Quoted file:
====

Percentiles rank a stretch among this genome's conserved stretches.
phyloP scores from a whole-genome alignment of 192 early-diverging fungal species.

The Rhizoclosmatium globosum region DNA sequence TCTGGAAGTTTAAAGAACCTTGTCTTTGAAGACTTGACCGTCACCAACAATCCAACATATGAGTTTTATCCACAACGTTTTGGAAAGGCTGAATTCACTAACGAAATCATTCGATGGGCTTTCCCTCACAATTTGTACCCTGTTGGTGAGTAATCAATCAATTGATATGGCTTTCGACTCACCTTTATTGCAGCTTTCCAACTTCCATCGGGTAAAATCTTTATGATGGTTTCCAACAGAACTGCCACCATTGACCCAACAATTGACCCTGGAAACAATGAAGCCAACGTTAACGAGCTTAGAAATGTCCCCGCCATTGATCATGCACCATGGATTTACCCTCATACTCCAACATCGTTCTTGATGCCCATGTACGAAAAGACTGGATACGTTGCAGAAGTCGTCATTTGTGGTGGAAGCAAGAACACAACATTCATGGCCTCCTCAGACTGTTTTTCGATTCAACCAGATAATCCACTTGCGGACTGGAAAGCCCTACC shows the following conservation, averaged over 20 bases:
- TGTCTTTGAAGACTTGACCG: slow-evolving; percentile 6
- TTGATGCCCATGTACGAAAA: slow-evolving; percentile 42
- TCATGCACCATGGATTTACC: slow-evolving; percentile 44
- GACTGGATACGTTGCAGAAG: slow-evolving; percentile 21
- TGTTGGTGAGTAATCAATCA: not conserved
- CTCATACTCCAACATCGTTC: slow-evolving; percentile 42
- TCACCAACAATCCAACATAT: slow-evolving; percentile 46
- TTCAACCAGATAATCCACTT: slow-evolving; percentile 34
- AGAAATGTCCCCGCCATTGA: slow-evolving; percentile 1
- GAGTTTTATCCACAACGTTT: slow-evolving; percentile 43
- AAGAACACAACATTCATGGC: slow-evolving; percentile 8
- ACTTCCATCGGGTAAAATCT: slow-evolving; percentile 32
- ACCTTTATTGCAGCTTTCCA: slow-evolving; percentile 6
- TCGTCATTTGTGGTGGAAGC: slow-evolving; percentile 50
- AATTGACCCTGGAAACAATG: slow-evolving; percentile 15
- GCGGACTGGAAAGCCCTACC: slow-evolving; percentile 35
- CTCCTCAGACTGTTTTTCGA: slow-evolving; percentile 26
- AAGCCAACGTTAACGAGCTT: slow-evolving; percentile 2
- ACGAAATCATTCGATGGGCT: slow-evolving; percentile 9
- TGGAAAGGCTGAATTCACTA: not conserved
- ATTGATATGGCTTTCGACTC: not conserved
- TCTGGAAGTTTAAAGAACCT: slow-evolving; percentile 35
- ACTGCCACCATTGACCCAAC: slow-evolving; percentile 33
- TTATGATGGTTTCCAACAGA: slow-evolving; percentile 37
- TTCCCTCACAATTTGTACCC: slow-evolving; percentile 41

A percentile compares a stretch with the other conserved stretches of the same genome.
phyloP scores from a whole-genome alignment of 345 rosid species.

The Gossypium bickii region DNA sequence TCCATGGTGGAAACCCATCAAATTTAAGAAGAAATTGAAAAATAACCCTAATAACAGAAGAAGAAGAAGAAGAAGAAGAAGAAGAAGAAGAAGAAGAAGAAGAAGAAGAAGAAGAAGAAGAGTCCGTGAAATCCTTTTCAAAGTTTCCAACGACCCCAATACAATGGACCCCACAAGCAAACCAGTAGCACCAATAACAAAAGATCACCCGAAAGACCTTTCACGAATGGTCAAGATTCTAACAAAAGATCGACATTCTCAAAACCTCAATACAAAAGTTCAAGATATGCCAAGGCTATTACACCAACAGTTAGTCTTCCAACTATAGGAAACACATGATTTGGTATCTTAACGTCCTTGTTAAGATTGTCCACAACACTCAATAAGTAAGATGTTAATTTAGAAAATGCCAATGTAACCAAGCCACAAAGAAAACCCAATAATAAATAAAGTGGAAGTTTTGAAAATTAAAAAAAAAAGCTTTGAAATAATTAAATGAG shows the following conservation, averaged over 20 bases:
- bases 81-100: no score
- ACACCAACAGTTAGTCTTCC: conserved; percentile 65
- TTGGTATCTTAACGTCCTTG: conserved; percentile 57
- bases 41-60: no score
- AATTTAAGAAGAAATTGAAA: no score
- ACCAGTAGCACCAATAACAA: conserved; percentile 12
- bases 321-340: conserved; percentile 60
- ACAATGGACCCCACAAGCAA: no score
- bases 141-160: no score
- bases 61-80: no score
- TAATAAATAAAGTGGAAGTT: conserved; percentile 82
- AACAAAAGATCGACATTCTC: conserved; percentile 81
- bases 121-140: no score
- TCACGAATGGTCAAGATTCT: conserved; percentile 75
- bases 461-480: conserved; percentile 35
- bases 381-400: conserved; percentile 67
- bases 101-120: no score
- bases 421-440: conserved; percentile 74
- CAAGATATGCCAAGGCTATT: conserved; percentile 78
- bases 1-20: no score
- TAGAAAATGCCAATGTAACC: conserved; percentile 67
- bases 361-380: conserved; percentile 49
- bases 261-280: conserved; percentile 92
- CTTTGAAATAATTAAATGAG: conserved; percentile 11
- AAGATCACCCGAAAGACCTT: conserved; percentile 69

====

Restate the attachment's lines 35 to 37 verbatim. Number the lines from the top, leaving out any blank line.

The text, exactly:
- bases 41-60: no score
- AATTTAAGAAGAAATTGAAA: no score
- ACCAGTAGCACCAATAACAA: conserved; percentile 12